Google Street View Dives Under the Sea in New Update

Quick, follow that turtle!

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If you’re a particularly avid fan of Google Street View, you may have noticed that a few new neighborhoods have been added lately. No big deal, they're just the world’s oceans.

Well, parts of them, anyway.

Photographing the entire ocean would be quite the undertaking, considering we’ve only explored about five to seven percent of it. But a Google Maps feature allows you to view 360-degree images of some of the world’s most beautiful reefs and other spectacular underwater vistas.

Now, the team behind the project has announced the addition of reefs along the Florida Keys—the first in continental U.S. waters.



Researchers used a specially designed underwater camera called the SVII to capture the photos. The 143-pound rig is worn by a scuba diver, and snaps detailed images of areas that are 20 times larger than what’s capable with standard underwater cameras, the Associated Press reports.

More than 400,000 of these photos have already been taken of reefs in Australia and the Caribbean. Many of them have since been added to Google Maps. The new collection of images from the Florida Keys are available to explore as of this week.

The project is part of a collaboration between Google and the Catlin Seaview Survey, a major global scientific study of the world’s many coral reefs.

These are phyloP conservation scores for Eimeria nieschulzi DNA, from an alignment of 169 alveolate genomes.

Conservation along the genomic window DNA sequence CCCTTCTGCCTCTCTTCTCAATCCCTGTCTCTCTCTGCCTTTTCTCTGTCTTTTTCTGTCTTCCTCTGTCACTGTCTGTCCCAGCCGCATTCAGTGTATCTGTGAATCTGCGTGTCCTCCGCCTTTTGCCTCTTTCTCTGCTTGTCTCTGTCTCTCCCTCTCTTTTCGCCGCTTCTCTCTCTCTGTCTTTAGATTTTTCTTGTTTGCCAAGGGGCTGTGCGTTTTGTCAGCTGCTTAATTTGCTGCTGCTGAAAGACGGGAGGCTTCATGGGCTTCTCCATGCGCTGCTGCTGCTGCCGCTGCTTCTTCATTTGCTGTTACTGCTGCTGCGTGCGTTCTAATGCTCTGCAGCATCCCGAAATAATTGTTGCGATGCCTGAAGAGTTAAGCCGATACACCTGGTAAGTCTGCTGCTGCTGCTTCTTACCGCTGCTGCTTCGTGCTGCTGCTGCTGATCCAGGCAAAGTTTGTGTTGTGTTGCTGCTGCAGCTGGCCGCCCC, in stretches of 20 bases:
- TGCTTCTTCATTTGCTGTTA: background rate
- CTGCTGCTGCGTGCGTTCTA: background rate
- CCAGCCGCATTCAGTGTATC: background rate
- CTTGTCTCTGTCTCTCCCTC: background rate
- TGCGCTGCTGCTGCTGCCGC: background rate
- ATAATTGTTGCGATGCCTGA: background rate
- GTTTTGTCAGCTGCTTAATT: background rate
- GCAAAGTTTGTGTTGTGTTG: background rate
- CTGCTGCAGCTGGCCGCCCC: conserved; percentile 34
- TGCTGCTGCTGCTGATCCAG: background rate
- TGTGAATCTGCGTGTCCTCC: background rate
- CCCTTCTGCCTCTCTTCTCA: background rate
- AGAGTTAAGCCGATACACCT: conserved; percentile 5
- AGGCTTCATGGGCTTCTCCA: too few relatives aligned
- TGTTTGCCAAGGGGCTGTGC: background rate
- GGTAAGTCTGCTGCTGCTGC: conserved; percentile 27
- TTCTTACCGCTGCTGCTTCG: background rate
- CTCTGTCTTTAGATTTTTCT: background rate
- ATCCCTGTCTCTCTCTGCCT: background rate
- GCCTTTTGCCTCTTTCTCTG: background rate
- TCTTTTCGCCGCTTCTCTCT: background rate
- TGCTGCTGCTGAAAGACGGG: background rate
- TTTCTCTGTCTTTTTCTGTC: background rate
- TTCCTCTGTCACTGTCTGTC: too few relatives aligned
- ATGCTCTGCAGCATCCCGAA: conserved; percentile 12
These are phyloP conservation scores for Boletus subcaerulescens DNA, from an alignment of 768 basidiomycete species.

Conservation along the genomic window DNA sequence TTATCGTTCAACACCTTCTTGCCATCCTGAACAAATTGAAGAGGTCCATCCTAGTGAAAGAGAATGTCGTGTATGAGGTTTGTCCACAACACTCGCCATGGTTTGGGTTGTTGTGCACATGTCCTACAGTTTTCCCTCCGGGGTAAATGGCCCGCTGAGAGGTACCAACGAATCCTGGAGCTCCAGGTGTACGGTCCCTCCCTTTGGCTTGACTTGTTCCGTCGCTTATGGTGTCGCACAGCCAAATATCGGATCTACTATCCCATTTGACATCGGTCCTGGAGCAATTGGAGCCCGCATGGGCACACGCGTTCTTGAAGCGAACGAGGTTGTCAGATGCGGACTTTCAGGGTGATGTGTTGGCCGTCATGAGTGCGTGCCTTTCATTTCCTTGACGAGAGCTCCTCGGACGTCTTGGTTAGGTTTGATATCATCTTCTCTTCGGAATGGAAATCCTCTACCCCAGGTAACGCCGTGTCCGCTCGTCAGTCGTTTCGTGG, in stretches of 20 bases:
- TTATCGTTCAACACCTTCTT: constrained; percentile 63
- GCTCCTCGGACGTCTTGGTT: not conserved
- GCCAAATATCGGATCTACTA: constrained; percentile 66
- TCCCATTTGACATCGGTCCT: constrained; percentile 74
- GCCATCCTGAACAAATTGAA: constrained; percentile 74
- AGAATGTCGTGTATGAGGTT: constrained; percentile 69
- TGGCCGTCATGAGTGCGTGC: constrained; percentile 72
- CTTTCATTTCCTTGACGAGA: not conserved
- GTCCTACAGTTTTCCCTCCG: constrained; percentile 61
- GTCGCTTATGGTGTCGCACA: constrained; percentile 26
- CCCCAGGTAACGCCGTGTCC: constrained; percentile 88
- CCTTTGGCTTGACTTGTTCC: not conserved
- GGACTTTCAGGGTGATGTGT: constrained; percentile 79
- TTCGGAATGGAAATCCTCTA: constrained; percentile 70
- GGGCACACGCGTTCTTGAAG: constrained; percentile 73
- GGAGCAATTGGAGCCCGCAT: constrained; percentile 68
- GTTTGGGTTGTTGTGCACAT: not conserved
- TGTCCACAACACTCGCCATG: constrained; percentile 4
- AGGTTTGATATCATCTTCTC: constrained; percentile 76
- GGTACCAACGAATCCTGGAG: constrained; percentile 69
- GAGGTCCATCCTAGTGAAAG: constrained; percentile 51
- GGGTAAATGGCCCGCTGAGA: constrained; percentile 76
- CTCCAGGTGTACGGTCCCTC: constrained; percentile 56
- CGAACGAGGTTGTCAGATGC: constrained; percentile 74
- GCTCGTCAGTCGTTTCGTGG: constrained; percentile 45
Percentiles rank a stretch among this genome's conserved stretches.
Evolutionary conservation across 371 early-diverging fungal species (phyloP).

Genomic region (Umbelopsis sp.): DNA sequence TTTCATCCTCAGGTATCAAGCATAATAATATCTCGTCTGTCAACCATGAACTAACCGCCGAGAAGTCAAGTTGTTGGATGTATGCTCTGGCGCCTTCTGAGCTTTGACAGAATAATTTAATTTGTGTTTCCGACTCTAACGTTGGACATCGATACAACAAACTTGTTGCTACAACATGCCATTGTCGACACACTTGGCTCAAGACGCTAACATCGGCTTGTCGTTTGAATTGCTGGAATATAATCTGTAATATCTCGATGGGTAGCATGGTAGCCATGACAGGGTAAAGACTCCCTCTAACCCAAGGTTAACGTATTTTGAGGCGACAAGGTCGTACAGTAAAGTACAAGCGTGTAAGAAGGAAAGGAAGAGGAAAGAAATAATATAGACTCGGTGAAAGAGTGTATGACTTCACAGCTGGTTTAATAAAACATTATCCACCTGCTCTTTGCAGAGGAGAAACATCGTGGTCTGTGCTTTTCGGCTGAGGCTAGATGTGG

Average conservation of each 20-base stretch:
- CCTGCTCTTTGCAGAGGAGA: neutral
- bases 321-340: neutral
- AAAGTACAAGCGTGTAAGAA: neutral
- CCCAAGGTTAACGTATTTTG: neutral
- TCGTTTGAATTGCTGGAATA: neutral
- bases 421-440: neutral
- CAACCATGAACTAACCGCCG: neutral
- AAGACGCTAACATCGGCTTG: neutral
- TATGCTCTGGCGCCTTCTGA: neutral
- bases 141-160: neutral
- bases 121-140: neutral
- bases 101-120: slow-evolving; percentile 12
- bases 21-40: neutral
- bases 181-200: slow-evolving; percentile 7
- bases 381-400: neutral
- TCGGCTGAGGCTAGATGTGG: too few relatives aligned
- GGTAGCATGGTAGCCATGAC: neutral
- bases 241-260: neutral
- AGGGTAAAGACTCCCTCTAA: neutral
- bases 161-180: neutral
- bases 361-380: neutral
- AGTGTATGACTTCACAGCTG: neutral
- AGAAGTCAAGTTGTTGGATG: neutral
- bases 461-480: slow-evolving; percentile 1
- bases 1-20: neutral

The project is designed to illustrate the successes and failures of coral reef restoration.

“This allows people who can’t get underwater to understand what we mean by putting up a special preservation area around this particular spot,” said Mitchell Tartt, of the conservation science division at the National Oceanic and Atmospheric Administration’s Office of National Marine Sanctuaries.

But it’s not just for fun. The project is designed to illustrate the successes and failures of coral reef restoration, which has been plagued by climate change and more localized environmental disasters. Scientists hope the initiative will help them study the resulting increase in pollution, hurricane damage, and ocean temperatures.

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